With radioactivity levels in the ocean more than 4,385 times above regulatory limit, engineers had hoped that chemicals, sawdust and shredded newspaper would stop or at least slow highly radioactive water pouring into the ocean from Japan’s crippled Fukushima Daiichi nuclear power plant. However, those materials don’t seem to be working. According to Hidehiko Nishiyama, a spokesman for Japan’s Nuclear and Industrial Safety Agency [NISA], the mixture injected at a point 23 meters away from the seaside pit “have not been sucked into the water flow, leaving no impact on the rate of leakage.”
[via Kyodo News Agency]: Workers tried Sunday to block the leakage of highly radioactive water into the sea from the nuclear plant by injecting polymeric water absorbent that can soak up 50 times its volume, but the water flow remains unaffected [NISA said].
Engineers put 8 kilograms of the polymeric water absorbent together with 60 kilograms of sawdust and three bags of shredded newspaper into pipes leading to a pit connected to the No. 2 reactor building where a 20-centimeter crack has been found to be leaking radioactive water into the Pacific Ocean, the agency said.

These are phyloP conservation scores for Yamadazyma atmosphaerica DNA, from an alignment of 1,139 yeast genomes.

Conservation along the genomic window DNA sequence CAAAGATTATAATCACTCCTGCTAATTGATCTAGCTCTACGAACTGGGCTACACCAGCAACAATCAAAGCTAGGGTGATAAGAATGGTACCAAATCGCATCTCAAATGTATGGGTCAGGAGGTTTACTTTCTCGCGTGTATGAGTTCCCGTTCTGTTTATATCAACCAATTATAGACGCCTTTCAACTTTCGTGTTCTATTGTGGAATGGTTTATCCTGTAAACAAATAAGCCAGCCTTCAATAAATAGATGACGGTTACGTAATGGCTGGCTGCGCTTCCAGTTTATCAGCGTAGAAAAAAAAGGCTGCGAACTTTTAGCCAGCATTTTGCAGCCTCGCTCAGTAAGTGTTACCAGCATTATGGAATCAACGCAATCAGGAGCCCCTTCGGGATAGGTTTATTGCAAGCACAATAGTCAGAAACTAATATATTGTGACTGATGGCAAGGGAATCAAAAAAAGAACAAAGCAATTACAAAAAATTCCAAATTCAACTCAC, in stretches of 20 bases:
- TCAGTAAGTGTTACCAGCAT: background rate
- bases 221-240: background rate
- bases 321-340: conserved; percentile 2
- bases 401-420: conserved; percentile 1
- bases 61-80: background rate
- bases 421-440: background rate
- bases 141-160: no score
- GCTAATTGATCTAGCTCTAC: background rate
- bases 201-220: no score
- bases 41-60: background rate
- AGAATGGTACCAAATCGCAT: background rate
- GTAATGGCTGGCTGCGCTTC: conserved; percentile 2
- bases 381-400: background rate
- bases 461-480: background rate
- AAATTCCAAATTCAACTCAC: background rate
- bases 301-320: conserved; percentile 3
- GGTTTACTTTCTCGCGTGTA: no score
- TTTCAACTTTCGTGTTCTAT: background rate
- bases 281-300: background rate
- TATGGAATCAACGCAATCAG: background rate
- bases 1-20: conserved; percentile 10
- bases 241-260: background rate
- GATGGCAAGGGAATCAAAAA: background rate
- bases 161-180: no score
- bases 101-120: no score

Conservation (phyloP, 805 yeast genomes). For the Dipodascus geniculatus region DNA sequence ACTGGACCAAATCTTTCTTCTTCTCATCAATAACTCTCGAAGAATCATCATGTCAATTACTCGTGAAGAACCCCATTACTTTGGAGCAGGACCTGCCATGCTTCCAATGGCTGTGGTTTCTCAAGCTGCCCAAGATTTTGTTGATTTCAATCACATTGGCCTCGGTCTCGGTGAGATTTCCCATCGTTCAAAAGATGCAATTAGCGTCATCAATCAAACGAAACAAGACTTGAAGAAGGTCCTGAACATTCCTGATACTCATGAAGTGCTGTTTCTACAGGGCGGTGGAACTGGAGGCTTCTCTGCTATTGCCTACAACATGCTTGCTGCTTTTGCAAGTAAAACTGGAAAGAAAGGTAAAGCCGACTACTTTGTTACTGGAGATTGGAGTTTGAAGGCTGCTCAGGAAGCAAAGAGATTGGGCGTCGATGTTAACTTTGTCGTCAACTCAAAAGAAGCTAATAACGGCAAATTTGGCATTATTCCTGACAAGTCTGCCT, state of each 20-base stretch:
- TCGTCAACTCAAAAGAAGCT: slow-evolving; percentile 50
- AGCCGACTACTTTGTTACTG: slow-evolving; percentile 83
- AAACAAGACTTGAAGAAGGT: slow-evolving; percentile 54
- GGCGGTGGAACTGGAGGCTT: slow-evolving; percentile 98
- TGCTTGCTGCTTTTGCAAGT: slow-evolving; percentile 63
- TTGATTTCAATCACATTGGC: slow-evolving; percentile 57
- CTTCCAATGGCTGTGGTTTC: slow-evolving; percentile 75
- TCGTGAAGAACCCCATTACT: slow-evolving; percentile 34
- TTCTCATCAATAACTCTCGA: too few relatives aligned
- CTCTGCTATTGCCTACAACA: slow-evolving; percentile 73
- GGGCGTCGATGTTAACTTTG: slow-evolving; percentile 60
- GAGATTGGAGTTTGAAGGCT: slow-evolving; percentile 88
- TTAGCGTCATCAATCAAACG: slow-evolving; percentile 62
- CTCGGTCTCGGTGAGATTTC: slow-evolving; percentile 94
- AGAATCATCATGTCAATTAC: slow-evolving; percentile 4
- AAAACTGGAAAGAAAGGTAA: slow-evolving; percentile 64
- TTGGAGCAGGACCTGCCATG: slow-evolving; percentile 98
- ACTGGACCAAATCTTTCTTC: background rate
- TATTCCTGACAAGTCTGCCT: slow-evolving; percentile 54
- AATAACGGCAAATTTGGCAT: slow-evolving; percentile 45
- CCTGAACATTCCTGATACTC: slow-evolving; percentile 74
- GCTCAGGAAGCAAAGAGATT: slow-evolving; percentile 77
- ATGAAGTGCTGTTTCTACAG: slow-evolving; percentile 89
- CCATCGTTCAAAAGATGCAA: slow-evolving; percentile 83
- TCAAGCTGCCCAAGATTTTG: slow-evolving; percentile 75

The Fukushima Daichi plant has been leaking radioactivity since the devastating March 11 quake and tsunami hit Japan’s northeastern coast killing thousands of people and knocking out key cooling systems that kept the plant’s reactors from overheating.
Japan’s Chief Cabinet Secretary Yukio Edano told a press conference on Sunday that it will be several months before the radiation stops leaking from the plant and permanent cooling systems are restored, suggesting a lengthy battle ahead to resolve the crisis. Even after that happens, it will take years of clean up work around the nuke power complex and figure out what to do with it.